And later he added the phrase in a sermon: "Happy all Catholics, if they knew their happiness" (Sermon Notes, p. 200).
Although the sacrament of penance may be "laborious" at times, it has been seen since the first centuries of Christianity as a "second plank following shipwreck" (Tertullian), that is, another chance to have sins committed after baptism forgiven and a broken or weakened friendship with Christ restored. In a world threatened by sin, it is a sacrament given to us to enable us to grow in the spiritual life and reach union with God.
| 10/10/2006 5:46 AM
|Music as a Way to Speak of God
Interview With Benedictine Jordi-Agusti Piqué
MONTSERRAT, Spain, OCT. 9, 2006 (Zenit.org).- Music is much more than a simple ornament for the liturgy, says a doctoral thesis defended by Benedictine Jordi-Agustí Piqué Collado.
He entered the Abbey of Montserrat in 1990 as a monk, after pursuing higher studies in music, specializing in the organ. In 2005 he received a doctorate from the Gregorian University.
In this interview with ZENIT, Brother Piqué Collado explains how the language of music can open men and women of our time to the experience of God.
Have theology and music always dialogued or have you found a specific moment when these two disciplines united?
Music has always been present in the celebration of Christian worship.
Singing, as one of the fundamental elements, as the basis of all liturgical prayer, contributes something more than a simple ornament or solemnity to the celebration, as Pius X well pointed out in his "motu proprio" "Tra le Sollecitudini" on sacred music.
Here one finds a possible explanation of this dialogue: If theology seeks to say a word, something comprehensible about the ineffable mystery of God, and music helps to understand, to celebrate and to participate in this mystery, especially when united to the Word, I do not think it daring to state that a profound dialogue can be analyzed about the comprehension of the experience of the mystery of God.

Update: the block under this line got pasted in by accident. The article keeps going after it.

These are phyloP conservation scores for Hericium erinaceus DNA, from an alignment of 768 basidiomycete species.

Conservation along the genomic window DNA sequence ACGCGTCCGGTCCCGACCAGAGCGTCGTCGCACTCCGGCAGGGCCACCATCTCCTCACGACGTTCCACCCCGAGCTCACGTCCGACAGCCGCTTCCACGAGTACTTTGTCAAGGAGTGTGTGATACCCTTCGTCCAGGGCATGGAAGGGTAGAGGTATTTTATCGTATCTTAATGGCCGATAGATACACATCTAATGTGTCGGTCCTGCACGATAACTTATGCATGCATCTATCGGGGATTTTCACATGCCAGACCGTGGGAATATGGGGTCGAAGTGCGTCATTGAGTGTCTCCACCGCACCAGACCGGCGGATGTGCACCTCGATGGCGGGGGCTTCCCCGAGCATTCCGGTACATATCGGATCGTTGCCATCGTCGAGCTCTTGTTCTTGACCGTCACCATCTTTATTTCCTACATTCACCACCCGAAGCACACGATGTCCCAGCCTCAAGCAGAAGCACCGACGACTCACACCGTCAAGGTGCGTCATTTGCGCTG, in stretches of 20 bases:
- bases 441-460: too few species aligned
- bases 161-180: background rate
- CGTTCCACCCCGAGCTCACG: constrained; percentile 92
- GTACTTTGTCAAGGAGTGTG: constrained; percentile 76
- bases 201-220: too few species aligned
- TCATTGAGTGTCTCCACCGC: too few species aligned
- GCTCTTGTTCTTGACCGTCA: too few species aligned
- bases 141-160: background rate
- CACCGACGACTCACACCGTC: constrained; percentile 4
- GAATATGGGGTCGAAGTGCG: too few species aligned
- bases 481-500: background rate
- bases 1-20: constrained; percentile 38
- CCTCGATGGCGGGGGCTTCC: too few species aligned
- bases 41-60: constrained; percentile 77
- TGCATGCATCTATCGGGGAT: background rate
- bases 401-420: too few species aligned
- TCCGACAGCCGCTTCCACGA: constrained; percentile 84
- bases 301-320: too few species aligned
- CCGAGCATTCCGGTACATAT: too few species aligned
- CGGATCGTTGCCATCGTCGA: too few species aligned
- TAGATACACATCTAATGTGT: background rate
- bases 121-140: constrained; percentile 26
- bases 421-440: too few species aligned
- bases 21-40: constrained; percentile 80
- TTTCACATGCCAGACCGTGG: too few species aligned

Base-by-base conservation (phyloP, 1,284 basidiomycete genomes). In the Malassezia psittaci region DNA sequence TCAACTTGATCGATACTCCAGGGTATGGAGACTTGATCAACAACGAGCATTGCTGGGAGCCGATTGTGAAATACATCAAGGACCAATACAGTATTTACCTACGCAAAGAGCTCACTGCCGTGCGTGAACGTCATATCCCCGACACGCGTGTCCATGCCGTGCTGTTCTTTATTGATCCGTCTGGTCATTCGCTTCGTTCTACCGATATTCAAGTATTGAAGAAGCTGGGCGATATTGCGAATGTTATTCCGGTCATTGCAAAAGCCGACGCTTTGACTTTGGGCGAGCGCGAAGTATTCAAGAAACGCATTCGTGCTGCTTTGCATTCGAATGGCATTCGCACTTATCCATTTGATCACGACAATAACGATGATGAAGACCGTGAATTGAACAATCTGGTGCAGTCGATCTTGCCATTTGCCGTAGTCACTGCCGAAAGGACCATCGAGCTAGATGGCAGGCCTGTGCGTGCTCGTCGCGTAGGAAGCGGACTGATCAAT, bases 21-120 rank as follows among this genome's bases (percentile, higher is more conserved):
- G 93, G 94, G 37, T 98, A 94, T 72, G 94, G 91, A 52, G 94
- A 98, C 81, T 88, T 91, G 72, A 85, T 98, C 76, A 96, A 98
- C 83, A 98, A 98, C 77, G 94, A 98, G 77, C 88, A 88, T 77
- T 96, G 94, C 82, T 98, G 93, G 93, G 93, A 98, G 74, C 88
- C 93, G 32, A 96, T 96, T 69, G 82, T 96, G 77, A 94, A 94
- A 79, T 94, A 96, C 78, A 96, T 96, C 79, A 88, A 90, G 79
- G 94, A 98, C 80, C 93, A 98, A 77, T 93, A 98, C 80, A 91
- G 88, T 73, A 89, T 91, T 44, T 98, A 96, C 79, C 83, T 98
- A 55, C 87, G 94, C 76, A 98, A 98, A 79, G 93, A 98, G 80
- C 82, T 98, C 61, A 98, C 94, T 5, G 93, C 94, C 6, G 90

All periods of thought are related to a specific music. I believe that both theology and music can be languages of transcendence.
You allude to the "drama of the incommunicability of the experience of God." Why is the drama of "saying God" so difficult?
I believe, as some phenomenologists point out, that the problem of our age is, essentially, a problem of language.
I believe sincerely that the question of the existence of God is today already surmounted, that is, it is not the center of reflection of many men and women who deep down continue to seek God, but they seek him experientially; a formula or definition is not good for them.
The language of theology, today, does not help in this search. Hence it is dramatic to see how many abandon their relationship with God and with religious practice because they do not find a language to communicate their experience; moreover, languages to understand or live the faith, languages with which they are told about God, are not, at least for them, relevant.
I believe that in our contemporary period, as [a Christian], I as a theologian have the obligation to "say God," to communicate my experience, to make it empathic, participatory, comprehensive.
It is Moses' drama in Schönberg's opera which I analyze in my thesis: He has experience of God, with whom he speaks, but he cannot find the just, beautiful and moving word to transmit to his people the grandeur of that experience, and his people prefer to adore a god of metal, the golden calf, because at least they can see and perceive it.
I believe this is the drama of our time. It is the paradigm of the conversion of St. Augustine, one of the theologians analyzed, who -- through the singing of the Church, gathered together -- feels overwhelmed by the singing that leads him to tears -- and those tears, he says, did him good.
You suggest a "word of God that moves one." Is this word music
Music is a language that can lead to perception, to understanding something of the Mystery of God and in that sense it is, also, theology.
The Church has always adopted it as an essential element of her liturgy. But today I think that, even outside the liturgy, it can be a key of openness to transcendence.
I could mention the examples of Taizé, or the phenomenon of Gregorian chant: They are two aesthetic experiences that open to an experience of transcendence.